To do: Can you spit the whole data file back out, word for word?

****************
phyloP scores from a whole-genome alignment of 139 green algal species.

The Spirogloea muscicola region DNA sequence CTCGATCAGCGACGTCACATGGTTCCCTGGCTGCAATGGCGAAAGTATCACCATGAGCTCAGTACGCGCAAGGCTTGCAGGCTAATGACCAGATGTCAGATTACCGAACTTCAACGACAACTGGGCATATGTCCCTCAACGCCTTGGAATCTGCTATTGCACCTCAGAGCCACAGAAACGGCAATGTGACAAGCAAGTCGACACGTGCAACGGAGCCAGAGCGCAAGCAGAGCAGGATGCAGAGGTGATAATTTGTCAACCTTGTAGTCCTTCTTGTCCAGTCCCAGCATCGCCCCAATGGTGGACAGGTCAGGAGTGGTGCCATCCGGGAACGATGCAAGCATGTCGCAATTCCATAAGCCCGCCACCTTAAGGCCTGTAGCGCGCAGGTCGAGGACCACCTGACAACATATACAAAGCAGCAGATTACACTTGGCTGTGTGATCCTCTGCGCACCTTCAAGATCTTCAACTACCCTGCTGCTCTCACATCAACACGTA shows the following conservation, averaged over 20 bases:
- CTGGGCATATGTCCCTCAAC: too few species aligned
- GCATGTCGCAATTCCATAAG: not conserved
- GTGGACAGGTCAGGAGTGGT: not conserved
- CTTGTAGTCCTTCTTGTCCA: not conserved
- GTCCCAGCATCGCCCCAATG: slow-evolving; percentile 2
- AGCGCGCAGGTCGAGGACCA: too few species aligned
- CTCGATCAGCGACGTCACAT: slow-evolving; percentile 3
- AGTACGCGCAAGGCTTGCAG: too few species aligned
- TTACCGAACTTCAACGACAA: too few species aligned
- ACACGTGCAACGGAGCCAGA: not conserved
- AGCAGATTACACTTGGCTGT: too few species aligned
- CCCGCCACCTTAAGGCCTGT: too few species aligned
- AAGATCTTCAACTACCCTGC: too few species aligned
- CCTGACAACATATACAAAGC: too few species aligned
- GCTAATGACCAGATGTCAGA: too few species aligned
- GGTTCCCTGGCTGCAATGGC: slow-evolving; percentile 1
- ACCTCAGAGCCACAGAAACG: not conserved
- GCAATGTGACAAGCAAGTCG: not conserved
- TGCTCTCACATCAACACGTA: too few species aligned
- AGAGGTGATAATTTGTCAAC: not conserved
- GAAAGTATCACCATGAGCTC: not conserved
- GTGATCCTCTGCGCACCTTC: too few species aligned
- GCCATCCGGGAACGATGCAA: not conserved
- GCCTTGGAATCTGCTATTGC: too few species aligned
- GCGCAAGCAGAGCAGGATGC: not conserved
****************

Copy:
phyloP scores from a whole-genome alignment of 139 green algal species.

The Spirogloea muscicola region DNA sequence CTCGATCAGCGACGTCACATGGTTCCCTGGCTGCAATGGCGAAAGTATCACCATGAGCTCAGTACGCGCAAGGCTTGCAGGCTAATGACCAGATGTCAGATTACCGAACTTCAACGACAACTGGGCATATGTCCCTCAACGCCTTGGAATCTGCTATTGCACCTCAGAGCCACAGAAACGGCAATGTGACAAGCAAGTCGACACGTGCAACGGAGCCAGAGCGCAAGCAGAGCAGGATGCAGAGGTGATAATTTGTCAACCTTGTAGTCCTTCTTGTCCAGTCCCAGCATCGCCCCAATGGTGGACAGGTCAGGAGTGGTGCCATCCGGGAACGATGCAAGCATGTCGCAATTCCATAAGCCCGCCACCTTAAGGCCTGTAGCGCGCAGGTCGAGGACCACCTGACAACATATACAAAGCAGCAGATTACACTTGGCTGTGTGATCCTCTGCGCACCTTCAAGATCTTCAACTACCCTGCTGCTCTCACATCAACACGTA shows the following conservation, averaged over 20 bases:
- CTGGGCATATGTCCCTCAAC: too few species aligned
- GCATGTCGCAATTCCATAAG: not conserved
- GTGGACAGGTCAGGAGTGGT: not conserved
- CTTGTAGTCCTTCTTGTCCA: not conserved
- GTCCCAGCATCGCCCCAATG: slow-evolving; percentile 2
- AGCGCGCAGGTCGAGGACCA: too few species aligned
- CTCGATCAGCGACGTCACAT: slow-evolving; percentile 3
- AGTACGCGCAAGGCTTGCAG: too few species aligned
- TTACCGAACTTCAACGACAA: too few species aligned
- ACACGTGCAACGGAGCCAGA: not conserved
- AGCAGATTACACTTGGCTGT: too few species aligned
- CCCGCCACCTTAAGGCCTGT: too few species aligned
- AAGATCTTCAACTACCCTGC: too few species aligned
- CCTGACAACATATACAAAGC: too few species aligned
- GCTAATGACCAGATGTCAGA: too few species aligned
- GGTTCCCTGGCTGCAATGGC: slow-evolving; percentile 1
- ACCTCAGAGCCACAGAAACG: not conserved
- GCAATGTGACAAGCAAGTCG: not conserved
- TGCTCTCACATCAACACGTA: too few species aligned
- AGAGGTGATAATTTGTCAAC: not conserved
- GAAAGTATCACCATGAGCTC: not conserved
- GTGATCCTCTGCGCACCTTC: too few species aligned
- GCCATCCGGGAACGATGCAA: not conserved
- GCCTTGGAATCTGCTATTGC: too few species aligned
- GCGCAAGCAGAGCAGGATGC: not conserved